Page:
§ 5. Captain PETER MACDONALD
asked the Secretary of State for the Colonies whether, in view of the development of trade between this country and the Colonial Empire, and the problems which must arise through resultant prosperity leading to the development of various colonial manufactures, he will consider the desirability of calling a conference at an early date in order to lay down future policy with regard to colonial manufactures as a whole?
§ The SECRETARY of STATE for the COLONIES (Sir Philip Cunliffe-Lister)
I would refer my hon. and gallant Friend to the answers which I gave on the 14th November. For the reasons there given I do not think a conference is either necessary or desirable.
§ Captain MACDONALD
Is it not a fact that a great deal of uncertainty exists in the mind of the primary producers in certain parts of the Empire, and will my right hon. Friend take steps to reiterate what the Government policy is in regard to manufactures in the Colonial Empire?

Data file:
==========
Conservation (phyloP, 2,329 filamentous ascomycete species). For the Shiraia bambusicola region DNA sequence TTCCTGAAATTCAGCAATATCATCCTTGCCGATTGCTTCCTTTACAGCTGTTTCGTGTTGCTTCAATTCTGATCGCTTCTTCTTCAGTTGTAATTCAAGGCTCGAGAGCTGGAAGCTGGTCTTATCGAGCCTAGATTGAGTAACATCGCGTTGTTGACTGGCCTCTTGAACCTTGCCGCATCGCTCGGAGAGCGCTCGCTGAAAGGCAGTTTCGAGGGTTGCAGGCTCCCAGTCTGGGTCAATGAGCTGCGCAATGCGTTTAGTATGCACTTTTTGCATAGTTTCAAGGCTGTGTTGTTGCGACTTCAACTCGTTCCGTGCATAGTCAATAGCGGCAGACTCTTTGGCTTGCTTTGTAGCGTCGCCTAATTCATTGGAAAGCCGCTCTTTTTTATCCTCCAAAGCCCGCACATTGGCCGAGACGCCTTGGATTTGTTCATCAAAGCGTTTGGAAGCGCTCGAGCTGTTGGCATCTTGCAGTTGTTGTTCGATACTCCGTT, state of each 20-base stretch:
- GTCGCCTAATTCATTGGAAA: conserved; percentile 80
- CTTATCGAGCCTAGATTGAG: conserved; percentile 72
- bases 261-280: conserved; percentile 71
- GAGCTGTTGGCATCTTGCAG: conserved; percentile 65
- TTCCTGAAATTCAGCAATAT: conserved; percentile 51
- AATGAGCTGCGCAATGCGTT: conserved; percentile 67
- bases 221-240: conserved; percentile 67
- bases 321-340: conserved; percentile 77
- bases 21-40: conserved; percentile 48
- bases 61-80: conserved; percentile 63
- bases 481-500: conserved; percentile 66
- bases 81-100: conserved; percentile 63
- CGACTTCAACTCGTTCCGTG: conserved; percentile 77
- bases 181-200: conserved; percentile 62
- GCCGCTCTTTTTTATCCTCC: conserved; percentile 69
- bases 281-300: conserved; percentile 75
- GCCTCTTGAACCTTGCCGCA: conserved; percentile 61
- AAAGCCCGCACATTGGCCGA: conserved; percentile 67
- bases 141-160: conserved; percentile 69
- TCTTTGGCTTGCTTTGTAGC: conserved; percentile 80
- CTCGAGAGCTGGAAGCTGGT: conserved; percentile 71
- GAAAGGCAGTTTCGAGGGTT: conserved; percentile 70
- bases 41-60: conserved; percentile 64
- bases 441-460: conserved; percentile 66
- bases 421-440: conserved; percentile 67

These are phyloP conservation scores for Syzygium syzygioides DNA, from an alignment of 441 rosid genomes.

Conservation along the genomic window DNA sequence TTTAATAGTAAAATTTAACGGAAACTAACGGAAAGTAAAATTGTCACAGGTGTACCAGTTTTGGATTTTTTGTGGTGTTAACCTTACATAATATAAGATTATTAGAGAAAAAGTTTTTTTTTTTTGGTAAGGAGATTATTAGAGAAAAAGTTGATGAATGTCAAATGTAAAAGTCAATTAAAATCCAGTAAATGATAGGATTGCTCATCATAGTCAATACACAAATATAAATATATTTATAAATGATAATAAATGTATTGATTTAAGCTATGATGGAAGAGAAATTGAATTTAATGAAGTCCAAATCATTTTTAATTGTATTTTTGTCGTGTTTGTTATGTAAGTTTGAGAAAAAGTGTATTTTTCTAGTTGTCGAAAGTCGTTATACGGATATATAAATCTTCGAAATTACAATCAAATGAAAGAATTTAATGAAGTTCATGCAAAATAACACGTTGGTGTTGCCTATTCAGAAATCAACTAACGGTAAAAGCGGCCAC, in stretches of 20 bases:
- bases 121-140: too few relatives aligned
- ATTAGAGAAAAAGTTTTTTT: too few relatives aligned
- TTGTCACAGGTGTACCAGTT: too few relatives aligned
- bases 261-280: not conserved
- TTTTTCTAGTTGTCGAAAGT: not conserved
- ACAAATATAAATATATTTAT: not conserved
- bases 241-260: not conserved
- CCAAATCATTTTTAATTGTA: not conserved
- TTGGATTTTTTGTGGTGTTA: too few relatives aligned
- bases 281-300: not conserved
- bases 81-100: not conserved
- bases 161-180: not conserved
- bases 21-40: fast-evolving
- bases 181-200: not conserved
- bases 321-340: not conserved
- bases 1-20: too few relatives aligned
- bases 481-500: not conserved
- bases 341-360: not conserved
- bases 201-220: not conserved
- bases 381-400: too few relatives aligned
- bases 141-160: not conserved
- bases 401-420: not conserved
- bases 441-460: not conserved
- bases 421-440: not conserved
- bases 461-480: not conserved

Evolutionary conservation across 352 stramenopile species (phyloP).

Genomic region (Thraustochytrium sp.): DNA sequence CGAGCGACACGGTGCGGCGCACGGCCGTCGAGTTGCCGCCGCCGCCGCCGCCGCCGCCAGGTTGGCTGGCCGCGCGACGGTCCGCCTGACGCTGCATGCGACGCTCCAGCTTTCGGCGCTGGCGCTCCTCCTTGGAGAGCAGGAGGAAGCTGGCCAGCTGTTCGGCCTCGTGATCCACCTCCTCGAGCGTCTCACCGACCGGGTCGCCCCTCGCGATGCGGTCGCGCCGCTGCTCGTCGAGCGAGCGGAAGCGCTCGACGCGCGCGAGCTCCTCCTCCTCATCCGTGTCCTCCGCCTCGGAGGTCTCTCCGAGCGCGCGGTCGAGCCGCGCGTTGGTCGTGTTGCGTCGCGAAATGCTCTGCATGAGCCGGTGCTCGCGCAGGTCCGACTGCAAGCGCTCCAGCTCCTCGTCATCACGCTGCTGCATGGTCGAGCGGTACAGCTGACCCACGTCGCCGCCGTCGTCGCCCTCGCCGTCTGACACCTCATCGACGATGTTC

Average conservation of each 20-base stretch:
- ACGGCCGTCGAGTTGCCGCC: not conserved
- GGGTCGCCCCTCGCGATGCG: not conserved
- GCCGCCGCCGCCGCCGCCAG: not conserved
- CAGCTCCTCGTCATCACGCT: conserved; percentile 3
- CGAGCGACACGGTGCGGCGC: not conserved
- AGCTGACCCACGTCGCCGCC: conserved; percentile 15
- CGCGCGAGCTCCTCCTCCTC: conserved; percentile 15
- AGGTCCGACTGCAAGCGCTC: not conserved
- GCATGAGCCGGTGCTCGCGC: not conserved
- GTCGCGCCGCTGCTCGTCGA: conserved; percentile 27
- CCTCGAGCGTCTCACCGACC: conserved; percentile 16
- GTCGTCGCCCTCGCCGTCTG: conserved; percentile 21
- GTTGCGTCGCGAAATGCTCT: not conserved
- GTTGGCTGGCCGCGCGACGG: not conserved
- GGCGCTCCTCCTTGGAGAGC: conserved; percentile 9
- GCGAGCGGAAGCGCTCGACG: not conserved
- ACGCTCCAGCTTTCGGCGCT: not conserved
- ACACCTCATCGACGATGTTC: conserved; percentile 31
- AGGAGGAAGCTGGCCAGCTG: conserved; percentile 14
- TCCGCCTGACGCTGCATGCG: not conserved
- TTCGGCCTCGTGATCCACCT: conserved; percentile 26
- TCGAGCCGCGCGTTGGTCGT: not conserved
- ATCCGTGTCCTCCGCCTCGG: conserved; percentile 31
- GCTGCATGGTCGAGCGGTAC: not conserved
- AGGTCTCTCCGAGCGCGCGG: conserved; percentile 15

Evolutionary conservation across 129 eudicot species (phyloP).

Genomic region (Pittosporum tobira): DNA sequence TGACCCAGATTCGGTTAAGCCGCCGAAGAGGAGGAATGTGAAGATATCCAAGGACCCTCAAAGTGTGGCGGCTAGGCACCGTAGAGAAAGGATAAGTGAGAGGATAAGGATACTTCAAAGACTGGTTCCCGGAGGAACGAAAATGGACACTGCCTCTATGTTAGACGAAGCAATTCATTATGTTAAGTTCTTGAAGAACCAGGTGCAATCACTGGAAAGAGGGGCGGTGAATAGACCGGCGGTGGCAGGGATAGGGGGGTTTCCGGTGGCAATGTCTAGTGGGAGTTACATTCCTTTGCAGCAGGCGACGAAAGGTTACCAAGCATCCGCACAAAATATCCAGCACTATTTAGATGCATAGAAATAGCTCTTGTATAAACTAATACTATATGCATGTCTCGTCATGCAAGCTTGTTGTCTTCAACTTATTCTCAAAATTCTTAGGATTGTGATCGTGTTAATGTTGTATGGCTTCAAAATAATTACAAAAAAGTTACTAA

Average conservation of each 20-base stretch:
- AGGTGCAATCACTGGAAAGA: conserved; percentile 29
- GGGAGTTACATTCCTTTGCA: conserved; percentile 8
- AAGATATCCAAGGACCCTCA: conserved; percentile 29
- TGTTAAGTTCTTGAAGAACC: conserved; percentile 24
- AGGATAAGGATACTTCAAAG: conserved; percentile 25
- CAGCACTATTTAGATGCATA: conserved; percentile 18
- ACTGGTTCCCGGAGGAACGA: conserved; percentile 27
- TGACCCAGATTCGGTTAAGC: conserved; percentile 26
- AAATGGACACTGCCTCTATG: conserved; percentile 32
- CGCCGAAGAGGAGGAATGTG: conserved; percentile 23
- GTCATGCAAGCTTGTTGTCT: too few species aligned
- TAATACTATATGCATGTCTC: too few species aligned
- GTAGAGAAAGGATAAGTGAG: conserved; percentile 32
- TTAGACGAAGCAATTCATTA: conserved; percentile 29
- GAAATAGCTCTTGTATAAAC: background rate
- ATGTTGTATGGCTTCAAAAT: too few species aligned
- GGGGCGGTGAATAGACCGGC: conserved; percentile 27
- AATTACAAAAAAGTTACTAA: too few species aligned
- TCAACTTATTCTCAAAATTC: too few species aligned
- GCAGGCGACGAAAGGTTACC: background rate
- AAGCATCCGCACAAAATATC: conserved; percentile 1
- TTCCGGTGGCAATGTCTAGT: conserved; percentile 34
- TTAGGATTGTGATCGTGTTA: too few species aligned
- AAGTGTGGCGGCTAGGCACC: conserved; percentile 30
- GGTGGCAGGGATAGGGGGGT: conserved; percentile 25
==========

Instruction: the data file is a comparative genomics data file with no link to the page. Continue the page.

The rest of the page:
§ Sir P. CUNLIFFE-LISTER
I do not really think that there is any uncertainty. The whole policy of the Government is to give the greatest possible encouragement to primary producers of the Colonial Empire—this is being done—and to give-the widest possible preference to the British manufacturer.
§ Mr. PALING
Does that mean that it is not the Government's policy to encourage the building of factories in the Colonies or anything that may lead to manufacture?
§ Sir P. CUNLIFFE - LISTER
The policy, broadly speaking, is to encourage the primary producer by the grant of preference and to give reciprocal preferences in return. It is only in rare cases that any conflict of interest is likely to arise. I believe that with, reasonable good will and common sense cases like that can very easily be settled.